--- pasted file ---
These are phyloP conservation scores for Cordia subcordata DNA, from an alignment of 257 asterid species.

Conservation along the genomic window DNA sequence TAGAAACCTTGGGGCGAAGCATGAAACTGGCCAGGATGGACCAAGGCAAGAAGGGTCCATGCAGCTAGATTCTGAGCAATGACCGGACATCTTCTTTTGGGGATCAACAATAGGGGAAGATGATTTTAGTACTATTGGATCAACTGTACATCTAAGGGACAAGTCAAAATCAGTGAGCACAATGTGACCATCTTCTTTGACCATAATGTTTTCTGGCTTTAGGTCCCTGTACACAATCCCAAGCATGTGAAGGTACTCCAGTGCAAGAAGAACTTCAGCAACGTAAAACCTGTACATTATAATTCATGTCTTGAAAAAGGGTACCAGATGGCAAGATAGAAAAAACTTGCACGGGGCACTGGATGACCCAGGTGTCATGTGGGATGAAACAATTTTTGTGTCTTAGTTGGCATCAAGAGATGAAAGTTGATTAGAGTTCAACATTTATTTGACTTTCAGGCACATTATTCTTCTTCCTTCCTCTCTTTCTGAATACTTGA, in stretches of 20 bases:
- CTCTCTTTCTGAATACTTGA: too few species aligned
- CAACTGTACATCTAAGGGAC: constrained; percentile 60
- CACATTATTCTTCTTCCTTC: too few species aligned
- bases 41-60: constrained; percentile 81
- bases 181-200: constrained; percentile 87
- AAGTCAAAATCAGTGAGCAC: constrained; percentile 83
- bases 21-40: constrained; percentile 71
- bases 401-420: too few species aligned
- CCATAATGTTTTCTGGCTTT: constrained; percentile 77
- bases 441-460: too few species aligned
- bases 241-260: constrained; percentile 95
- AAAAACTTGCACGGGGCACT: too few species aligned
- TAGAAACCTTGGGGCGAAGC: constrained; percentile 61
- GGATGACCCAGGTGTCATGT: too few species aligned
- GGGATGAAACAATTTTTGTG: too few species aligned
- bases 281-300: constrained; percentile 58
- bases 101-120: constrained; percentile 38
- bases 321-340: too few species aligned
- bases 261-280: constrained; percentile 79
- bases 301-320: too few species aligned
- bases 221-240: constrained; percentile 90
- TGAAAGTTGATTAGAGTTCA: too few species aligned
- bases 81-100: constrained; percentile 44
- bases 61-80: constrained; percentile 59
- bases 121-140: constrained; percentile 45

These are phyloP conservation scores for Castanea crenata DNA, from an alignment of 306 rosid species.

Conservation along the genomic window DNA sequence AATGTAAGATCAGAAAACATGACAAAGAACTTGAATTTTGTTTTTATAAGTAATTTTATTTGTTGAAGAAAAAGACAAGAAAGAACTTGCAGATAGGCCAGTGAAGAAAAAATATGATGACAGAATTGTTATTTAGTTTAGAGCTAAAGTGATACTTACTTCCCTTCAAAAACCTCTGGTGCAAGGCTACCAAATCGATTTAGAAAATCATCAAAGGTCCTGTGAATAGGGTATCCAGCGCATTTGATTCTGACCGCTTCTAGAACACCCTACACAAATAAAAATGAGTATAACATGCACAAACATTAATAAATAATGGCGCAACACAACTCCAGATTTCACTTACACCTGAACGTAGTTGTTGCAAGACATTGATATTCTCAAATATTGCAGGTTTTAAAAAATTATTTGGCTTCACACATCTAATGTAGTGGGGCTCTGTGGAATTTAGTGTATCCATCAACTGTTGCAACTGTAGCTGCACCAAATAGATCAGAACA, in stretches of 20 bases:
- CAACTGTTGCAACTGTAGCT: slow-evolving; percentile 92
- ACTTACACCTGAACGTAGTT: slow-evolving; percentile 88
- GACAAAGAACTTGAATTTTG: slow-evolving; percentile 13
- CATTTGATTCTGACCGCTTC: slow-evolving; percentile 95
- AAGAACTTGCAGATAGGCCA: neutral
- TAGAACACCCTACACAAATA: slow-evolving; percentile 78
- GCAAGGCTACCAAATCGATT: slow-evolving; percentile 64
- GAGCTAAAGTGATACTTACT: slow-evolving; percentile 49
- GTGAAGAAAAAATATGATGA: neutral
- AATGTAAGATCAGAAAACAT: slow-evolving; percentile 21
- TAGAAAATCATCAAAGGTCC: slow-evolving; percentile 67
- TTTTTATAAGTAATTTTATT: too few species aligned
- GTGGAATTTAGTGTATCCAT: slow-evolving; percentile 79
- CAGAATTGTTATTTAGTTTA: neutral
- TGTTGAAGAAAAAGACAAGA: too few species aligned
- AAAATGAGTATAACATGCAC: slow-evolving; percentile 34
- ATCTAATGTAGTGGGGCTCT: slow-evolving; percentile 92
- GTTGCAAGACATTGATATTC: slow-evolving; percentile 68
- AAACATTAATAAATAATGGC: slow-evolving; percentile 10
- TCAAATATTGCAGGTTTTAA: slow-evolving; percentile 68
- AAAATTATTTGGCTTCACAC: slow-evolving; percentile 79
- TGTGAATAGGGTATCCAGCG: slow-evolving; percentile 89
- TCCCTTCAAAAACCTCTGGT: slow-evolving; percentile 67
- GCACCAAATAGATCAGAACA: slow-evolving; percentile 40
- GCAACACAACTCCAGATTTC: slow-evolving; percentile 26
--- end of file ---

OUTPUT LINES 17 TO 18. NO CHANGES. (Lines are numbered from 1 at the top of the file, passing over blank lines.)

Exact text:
- GGGATGAAACAATTTTTGTG: too few species aligned
- bases 281-300: constrained; percentile 58